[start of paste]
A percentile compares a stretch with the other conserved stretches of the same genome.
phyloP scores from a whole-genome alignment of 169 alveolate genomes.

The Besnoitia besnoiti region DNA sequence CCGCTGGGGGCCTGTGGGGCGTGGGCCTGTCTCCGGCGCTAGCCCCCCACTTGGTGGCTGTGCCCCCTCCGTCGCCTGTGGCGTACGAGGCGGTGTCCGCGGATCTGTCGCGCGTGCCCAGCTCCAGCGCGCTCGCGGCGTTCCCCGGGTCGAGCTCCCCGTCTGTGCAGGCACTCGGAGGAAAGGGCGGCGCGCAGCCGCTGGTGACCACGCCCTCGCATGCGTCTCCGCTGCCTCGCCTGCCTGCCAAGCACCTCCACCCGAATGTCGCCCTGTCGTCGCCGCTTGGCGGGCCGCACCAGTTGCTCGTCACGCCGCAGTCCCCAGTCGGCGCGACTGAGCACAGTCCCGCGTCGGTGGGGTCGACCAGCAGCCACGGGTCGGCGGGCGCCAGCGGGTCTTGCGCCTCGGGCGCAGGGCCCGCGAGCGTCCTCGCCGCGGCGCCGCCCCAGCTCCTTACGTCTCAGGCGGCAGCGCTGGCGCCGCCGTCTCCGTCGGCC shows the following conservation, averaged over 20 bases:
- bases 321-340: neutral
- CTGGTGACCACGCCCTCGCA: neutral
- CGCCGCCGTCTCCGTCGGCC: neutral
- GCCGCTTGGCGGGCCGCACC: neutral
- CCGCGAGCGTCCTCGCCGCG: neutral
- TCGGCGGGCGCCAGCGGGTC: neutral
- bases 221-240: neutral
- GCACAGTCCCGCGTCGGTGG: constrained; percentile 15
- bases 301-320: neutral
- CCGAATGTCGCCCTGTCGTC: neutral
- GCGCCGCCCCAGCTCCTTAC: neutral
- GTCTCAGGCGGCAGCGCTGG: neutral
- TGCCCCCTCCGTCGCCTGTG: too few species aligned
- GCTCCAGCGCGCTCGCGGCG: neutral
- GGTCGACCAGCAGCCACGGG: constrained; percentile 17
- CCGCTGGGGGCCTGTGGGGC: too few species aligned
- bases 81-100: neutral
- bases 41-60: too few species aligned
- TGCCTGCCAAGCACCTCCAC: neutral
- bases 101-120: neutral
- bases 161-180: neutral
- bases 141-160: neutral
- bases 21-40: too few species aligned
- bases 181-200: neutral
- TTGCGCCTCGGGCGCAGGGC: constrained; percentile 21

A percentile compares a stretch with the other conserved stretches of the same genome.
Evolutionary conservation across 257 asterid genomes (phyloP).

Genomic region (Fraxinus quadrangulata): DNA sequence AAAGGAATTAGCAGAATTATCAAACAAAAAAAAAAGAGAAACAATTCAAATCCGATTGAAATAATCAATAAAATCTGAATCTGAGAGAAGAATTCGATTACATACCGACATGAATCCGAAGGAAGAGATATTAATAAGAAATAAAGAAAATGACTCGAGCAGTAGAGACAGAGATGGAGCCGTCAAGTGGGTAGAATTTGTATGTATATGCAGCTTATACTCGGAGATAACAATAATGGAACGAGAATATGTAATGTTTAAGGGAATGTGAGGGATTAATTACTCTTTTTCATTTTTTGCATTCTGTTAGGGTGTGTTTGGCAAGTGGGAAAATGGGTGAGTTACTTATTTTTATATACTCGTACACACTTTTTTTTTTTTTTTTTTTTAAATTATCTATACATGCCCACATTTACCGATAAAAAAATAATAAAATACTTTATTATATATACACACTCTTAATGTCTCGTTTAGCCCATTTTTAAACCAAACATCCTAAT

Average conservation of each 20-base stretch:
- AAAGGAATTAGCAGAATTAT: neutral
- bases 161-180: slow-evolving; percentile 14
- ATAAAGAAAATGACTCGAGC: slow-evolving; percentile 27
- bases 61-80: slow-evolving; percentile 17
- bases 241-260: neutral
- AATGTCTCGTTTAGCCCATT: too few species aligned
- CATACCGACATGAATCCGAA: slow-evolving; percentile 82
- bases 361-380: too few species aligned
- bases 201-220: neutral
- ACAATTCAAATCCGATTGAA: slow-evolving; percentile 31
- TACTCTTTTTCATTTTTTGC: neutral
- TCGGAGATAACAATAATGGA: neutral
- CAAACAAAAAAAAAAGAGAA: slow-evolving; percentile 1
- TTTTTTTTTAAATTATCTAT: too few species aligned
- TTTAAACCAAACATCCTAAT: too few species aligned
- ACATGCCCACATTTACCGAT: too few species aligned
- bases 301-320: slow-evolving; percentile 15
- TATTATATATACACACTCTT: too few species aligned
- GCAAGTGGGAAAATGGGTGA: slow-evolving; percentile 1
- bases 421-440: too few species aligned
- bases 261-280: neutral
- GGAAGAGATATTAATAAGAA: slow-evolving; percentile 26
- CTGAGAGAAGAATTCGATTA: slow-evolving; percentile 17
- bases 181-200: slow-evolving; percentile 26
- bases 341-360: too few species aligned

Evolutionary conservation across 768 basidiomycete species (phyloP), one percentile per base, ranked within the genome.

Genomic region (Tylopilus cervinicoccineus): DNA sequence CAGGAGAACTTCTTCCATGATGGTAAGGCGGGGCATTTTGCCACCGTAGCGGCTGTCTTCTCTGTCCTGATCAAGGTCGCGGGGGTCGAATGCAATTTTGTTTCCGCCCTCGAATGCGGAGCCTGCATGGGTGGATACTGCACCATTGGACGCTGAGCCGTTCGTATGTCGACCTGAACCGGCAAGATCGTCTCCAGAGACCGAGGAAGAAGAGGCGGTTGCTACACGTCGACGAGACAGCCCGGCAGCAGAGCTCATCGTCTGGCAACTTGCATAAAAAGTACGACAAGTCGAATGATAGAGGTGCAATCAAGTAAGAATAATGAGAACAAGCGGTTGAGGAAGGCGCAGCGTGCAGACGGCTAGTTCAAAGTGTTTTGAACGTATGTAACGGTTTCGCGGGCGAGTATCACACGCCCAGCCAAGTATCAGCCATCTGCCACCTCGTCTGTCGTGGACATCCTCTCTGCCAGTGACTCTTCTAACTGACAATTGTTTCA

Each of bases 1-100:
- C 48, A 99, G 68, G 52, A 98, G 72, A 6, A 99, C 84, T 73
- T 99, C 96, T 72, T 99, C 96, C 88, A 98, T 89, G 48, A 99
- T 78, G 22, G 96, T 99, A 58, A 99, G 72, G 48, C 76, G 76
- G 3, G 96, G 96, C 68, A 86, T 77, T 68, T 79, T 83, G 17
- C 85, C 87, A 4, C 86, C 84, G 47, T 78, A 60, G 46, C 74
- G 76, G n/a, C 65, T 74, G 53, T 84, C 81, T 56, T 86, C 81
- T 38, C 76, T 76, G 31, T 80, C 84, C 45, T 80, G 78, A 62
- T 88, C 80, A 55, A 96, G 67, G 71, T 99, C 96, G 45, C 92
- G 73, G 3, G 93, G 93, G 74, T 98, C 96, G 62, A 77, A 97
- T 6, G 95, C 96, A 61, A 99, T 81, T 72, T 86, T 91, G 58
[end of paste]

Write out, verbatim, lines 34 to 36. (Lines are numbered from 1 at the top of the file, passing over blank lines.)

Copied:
- bases 161-180: slow-evolving; percentile 14
- ATAAAGAAAATGACTCGAGC: slow-evolving; percentile 27
- bases 61-80: slow-evolving; percentile 17